HPSS charging is based on allocations of Storage Resource Units (SRUs) which are awarded into accounts called HPSS repos.  If a login name belongs to only one HPSS repo all of its usage is charged to that repo. If a login name belongs to multiple HPSS repos its daily charge is apportioned among the repos using the project percents for that login name.  Default project percents are assigned by NIM based on the size of each repo's storage allocation.

Users can see their project percents on the Account Usage Summary page in NIM.  This is the page that is displayed when you first login to NIM (or select My Account Usage from the NIM main menu).  Look at the column Proj % in the HPSS repo display area.

To change your project percents, select Change SRU Proj Pct from the Actions pull-down list in the NIM main menu.

For more detailed information about HPSS charging see HPSS charging.

Running out of Allocation

Accounting information is sent from the computational machines and HPSS to NIM once daily (in the early morning, Pacific Time).  At this time actions are taken if a repo or user balance is negative.

If a repo runs out of time (or Storage Resource Units) all login names which are not associated with another active repository are restricted:

  • On computational machines restricted users are able to log in, but cannot submit batch jobs, or run parallel jobs, or run lengthly interactive programs.
  • For HPSS restricted users are able to read data from HPSS and delete files but cannot write any data to HPSS.

Login names that are associated with more than one repo (for a given resource -- MPP or HPSS) are checked to see if the user has a positive balance in any of her or his repos (for that resource).  If he or she does have a positive balance in some repo (for that resource) s/he will not be restricted and the following will happen:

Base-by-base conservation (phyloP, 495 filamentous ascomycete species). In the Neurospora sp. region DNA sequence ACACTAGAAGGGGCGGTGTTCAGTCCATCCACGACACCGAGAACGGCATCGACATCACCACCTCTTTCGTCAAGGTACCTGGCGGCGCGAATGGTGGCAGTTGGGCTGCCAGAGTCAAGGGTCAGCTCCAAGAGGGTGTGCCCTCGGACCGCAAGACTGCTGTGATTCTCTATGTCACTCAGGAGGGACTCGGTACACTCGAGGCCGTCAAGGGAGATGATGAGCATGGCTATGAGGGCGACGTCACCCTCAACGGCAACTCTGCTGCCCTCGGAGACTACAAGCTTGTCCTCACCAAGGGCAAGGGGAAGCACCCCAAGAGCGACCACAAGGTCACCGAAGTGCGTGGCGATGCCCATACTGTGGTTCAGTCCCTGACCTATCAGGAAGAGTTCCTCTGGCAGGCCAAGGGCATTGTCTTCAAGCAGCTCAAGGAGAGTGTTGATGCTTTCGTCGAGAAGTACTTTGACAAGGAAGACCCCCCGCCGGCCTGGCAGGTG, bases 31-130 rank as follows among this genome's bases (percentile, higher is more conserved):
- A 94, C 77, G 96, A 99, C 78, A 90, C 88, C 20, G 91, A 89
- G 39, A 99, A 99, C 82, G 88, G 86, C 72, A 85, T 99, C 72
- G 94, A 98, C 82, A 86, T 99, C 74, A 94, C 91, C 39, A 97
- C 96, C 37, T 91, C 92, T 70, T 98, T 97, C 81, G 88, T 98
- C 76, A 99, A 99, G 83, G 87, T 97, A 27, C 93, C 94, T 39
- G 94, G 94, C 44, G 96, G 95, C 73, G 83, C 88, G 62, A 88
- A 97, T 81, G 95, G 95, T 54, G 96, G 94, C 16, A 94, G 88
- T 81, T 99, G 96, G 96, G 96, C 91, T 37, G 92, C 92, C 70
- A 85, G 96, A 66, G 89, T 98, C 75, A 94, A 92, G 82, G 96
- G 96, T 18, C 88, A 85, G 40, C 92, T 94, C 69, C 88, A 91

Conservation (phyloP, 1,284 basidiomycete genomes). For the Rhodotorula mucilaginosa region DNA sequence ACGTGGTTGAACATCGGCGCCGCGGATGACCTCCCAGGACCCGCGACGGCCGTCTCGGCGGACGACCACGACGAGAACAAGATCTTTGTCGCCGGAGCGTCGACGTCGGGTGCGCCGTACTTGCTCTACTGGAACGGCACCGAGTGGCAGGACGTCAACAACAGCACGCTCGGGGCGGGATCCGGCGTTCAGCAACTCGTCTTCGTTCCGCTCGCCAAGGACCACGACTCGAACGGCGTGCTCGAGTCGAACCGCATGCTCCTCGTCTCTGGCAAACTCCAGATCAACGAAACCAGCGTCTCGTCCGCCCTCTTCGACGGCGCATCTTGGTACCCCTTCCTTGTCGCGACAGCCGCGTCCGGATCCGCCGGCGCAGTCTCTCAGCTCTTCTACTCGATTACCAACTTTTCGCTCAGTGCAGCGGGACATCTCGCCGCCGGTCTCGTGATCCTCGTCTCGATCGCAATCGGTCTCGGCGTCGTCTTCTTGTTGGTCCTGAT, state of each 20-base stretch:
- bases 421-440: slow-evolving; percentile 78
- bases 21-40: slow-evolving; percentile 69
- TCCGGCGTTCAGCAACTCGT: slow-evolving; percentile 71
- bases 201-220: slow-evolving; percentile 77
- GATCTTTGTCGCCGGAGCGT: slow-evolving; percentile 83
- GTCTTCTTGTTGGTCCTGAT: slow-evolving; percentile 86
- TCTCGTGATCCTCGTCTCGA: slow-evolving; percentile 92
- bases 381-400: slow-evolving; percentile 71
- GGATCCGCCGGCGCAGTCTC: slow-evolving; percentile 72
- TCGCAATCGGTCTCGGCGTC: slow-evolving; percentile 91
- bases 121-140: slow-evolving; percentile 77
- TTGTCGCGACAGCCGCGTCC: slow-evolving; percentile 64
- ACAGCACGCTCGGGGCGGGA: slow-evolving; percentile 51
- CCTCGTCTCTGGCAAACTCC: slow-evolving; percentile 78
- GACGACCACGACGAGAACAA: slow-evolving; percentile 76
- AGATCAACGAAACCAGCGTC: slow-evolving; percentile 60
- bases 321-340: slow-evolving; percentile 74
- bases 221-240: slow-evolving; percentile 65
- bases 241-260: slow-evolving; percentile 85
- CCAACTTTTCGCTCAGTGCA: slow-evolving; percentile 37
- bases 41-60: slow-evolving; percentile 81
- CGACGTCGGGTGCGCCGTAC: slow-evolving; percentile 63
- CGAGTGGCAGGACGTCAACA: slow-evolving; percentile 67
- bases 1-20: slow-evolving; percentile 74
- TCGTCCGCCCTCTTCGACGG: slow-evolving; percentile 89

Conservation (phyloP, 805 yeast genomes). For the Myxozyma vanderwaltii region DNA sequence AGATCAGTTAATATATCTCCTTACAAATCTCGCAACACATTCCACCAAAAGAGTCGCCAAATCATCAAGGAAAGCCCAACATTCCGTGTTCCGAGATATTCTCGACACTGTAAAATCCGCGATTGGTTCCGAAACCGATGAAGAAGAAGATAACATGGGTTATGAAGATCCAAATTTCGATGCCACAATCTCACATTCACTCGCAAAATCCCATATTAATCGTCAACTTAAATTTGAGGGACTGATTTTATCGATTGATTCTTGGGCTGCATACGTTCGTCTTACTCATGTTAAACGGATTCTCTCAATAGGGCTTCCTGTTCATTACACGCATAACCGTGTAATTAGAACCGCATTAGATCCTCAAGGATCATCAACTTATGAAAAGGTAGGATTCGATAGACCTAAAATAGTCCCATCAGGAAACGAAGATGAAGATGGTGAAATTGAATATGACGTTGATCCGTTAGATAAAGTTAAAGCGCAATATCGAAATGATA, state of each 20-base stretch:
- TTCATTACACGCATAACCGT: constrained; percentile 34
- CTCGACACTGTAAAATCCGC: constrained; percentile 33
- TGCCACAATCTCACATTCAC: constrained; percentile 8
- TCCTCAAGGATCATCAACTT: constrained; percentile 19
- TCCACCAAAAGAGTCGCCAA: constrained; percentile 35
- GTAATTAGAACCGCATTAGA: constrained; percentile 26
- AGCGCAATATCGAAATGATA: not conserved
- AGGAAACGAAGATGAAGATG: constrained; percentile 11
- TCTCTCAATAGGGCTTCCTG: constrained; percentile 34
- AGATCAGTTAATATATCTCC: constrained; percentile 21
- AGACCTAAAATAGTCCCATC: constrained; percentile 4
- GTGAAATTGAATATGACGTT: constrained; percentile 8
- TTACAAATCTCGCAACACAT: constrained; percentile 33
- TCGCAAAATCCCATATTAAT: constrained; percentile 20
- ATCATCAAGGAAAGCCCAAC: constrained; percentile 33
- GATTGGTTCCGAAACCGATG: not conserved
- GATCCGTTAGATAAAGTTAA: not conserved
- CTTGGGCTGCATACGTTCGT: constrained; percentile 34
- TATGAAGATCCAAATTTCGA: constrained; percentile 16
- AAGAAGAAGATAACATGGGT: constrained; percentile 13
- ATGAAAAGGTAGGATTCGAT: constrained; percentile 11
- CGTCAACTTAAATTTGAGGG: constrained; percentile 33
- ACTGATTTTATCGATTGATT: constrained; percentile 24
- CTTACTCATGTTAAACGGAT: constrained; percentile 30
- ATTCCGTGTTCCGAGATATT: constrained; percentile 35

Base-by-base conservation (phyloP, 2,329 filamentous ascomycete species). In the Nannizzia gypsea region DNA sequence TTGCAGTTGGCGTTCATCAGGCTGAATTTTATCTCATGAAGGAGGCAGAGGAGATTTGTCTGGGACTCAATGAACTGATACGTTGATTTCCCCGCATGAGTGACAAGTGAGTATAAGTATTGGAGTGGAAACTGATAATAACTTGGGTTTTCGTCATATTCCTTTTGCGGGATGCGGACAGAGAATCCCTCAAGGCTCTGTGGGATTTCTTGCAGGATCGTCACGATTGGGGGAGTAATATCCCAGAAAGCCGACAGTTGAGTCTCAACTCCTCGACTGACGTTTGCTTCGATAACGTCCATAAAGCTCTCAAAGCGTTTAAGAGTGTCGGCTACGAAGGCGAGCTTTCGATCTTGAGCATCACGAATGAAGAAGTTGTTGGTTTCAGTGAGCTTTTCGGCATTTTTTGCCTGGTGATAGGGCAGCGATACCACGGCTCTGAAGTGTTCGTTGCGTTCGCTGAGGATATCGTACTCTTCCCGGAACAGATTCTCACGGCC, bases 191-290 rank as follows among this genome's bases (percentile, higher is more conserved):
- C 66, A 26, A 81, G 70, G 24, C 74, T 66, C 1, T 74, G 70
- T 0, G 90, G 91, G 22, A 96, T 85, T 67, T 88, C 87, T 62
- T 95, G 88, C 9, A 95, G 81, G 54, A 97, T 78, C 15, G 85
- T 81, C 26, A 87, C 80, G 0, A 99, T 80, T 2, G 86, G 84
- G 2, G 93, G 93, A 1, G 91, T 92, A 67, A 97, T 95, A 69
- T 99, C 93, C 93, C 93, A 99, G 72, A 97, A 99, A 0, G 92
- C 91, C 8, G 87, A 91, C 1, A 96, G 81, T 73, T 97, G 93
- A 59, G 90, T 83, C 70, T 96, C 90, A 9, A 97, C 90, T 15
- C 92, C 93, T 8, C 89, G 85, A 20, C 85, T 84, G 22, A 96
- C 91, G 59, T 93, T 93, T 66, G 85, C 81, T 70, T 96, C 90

• On computational machines the user will not be able to charge to the restricted repo.  If the restricted repo had been the user's default repo, a new (temporary) default repo is assigned to the user (it can be any one of the user's remaining repos).
  • For HPSS, repos that are negative continue to incur SRU charges every day for each member that has HPSS files.  This is because there is a daily charge for files stored within HPSS. Also, project percents are not adjusted when a repo goes negative. See HPSS Charging.

Likewise, when a user goes over her/his individual user quota in a given repo, that user is restricted if s/he has no other repo to charge to. A PI or Project Manager can change the user's quota.

Usage Reports

Usage for MPP and HPSS resources are collected and displayed by the NERSC Information Management system, NIM.  The two most commonly used usage reports in NIM are:

  • My Account Usage: This is the default display for most users when they first log into NIM.   It shows your personal usage by repository.
  • Repository Usage: To see repository usage, type the repo name into the Repository box in the NIM main menu, then click Go.

There is also an inquiry-only command called getnim available on the computational systems.  Users can use getnim interactively and in scripts to get their account balances.